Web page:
OPINION: Keep the separation of church and state


Phoebe Monsour

Due to the recent vote changing the Alabama constitution to allow public displays of the Ten Commandments, I have been worried about my rights as an American citizen. I have been worried about a weakened separation of church and state.

Illustration by Phoebe Monsour.


“One nation, under God.” “In God we trust.” “For God, For Country, For Male!”

These three phrases have two things in common: God, and an association with the government.

“One nation, under God” is part of the national Pledge of Allegiance. “In God we trust” is molded into the national currency. “For God, For Country, For Male!” is the slogan for the public high school, Male.

Now, I was raised Roman Catholic, went to a Catholic school from kindergarten to eighth grade and am baptized and confirmed in this faith, so I am used to open displays of religion. In school, students and teachers tacked the phrase “God bless our country and God bless our world” on the end of the Pledge. I can understand this. This does not infringe on my rights in any way. I attended a private Catholic school, so I not only accepted it, I expected it.

But I am attending a public high school now, partially due to its separation from religion. Not that I do not value my Catholic education. I just crave the perspective of others. How can I enter a diverse society without ever experiencing diversity?

In fact, I am often momentarily stunned by my Zoroastrian friend’s ignorance to Catholic tradition.  My mind has to catch up to the situation as I remember she was not raised the same way as I.

I often overlook what someone of a different faith might think as well. For instance, a Muslim friend of mine, while discussing the Alabama decision, brought up a perspective I had never considered. “Why is it called church and state? It’s as if Christianity was the only religion.”

I had to backtrack. What did she mean? Then it clicked. “Church” specifically refers to the Christian religion. “Why not separation of temple and state? Or mosque and state?” I thought aloud.

The point is, part of the reason I went to public school was for this separation of church and state. But often I feel conflicted as to whether I truly have it.

Before Thanksgiving, I noticed a Christmas tree up in school. For a second, I treated it as just another part of the season. Then, I thought about it. Why is a Christmas tree up in a public school hall? But another thought fought back. Christmas trees are part of culture, not religion.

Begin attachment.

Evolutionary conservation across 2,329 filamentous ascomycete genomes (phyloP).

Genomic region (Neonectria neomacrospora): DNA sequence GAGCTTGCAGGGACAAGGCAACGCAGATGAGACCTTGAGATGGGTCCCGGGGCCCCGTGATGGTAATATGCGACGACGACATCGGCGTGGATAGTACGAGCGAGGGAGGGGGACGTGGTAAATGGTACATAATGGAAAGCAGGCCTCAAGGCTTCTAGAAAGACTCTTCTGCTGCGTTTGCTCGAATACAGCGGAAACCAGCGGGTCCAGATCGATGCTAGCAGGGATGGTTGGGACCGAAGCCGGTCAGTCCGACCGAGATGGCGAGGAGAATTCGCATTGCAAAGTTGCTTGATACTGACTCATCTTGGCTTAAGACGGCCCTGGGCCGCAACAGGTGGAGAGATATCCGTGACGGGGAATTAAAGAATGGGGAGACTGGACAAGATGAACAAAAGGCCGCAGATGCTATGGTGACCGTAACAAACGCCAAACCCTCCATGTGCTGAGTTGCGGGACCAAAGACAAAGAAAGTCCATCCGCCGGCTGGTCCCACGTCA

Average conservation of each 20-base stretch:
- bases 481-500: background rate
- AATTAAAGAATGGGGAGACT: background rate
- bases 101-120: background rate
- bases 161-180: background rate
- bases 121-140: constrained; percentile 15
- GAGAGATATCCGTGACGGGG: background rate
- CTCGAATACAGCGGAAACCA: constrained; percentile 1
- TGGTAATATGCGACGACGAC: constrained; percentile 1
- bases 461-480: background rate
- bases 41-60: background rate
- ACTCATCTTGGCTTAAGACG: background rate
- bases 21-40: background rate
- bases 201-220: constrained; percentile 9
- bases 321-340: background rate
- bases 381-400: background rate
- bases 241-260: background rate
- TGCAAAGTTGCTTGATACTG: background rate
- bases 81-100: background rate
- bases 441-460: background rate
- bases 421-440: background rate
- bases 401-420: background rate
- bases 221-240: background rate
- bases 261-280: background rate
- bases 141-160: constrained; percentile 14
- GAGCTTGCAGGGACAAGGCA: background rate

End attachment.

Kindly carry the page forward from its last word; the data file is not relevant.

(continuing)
The Zoroastrian friend I mentioned before once had a tree up in her house when I came over, even.

Perhaps this is the same with “one nation, under God,” “in God we trust” and “for God, for country, for Male!” Perhaps “God” in this case is not a part of religion, but a symbol of our spirit, our morals and our justice.

But Alabama took it a step too far.

The Ten Commandments are a specific religious document, promoting specific religious ideals.

A lot of the commandments are common sense, of course, such as the instructions on not killing and not lying.

On the other hand, the first few commandments, according to the Vatican, are “you shall have no other gods before me,” “you shall not take the name of the lord your God in vain” and “observe the sabbath day to keep it holy,” which are specific endorsements of specific religions.

Satanists have fired back at public displays of the Ten Commandments before, according to The Guardian and NPR, with their own Satanic statue to stand alongside the Christian text. So they might challenge Alabama’s new constitutional amendment in the same way.

The ACLU in Alabama, however, does not appear to be worried about the law. “This legislation does nothing to expand or limit our already existing religious freedoms that we enjoy under the First Amendment. Should a public school or public body want to present a constitutionally acceptable display that includes the Ten Commandments, they are already at liberty to do so. However, passing this bill will not protect a public body from litigation if they display religious symbols in a way that promotes that religion above others,” Director Randall Marshall said.

Still, the reason it is on the books in the first place is contrary to the ideals of a nation with freedom of religion.

I understand that there is a place for God in public places. When there is a moment of silence at school, I am sure many students pray for the victims of the tragedy the silence is for. Manual has a club for studying the Bible, and a club for Christian student athletes. I completely support all of that, but I support it because it comes from the students, not from the institution itself. I do not want to take God away from public places, I just do not want the Government to force God into public places.

In other words, I want a separation of church and state, temple and state and mosque and state.